Armagnac, or rather the counts of Armagnac, the Albrets, were an important political
force in France in the 14th, 15th & 16th Centuries, they created a political party opposed to the absolute power of the
Monarchy and were responsible for the introduction of Protestantism into the South West of France. It was during their
rule of Armagnac and Bearn that the local 'Eau-de-Vie' began to be commercialised and sold in the rest of France as
The invention of the drink is attributed to Arnaud de Villeneuve (now
Villeneuve-de-Marsan in the Armagnac producing region of Chalosse), an alchemist who died in 1311. The production of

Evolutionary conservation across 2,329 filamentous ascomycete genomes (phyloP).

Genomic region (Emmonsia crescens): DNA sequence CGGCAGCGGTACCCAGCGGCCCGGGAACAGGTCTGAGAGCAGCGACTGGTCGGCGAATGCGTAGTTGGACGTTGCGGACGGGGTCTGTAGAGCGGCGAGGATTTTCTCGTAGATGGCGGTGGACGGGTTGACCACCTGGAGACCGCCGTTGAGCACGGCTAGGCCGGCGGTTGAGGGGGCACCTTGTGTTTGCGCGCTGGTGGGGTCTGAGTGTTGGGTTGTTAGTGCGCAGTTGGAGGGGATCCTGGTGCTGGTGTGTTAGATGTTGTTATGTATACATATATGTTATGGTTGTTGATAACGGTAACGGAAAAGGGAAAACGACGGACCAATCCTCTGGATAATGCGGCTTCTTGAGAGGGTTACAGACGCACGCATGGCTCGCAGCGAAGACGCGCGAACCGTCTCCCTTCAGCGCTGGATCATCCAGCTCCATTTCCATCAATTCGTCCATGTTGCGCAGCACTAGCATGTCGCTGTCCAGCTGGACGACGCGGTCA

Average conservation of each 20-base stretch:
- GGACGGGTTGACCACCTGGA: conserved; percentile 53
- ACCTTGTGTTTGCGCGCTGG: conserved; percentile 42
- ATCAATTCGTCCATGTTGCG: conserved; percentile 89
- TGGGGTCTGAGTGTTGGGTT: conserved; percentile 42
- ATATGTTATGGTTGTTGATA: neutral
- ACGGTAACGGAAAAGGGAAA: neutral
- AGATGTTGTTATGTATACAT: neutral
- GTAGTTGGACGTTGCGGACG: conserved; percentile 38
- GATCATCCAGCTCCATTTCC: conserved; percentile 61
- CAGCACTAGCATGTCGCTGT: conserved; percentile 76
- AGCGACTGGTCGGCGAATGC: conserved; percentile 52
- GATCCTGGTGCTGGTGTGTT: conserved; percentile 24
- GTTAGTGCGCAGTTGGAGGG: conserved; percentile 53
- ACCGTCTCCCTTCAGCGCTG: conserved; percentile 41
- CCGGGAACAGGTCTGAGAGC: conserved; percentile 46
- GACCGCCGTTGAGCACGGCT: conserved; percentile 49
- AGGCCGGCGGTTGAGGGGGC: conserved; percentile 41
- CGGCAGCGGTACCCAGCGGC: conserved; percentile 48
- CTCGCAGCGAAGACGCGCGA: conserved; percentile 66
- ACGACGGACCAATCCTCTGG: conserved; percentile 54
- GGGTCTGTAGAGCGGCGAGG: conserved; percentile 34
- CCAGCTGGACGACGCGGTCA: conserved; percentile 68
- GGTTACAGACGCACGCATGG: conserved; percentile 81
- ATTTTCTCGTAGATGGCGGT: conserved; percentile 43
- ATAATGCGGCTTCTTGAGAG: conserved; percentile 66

Armagnac involves the ageing of the drink in oak barrels, anywhere between 4 and 20 years. The length of the ageing
process dictates the colour and strength of the Armagnac - older Armagnac is more amber-coloured and less alcoholic (loosing
1 degree every 3 years).
Armagnac can now only be produced from one of 11 specified strains of grape, cultivated
over an area that covers the departements of the Gers, Landes and Lot-et-Garonne, centred around Aire sur L'Adour and
Eauze. The Armagnac (drink) is a major export of France, with more than half the number of bottles produced annually
going abroad (Japan, Great Britain, Germany and the USA being the major importers).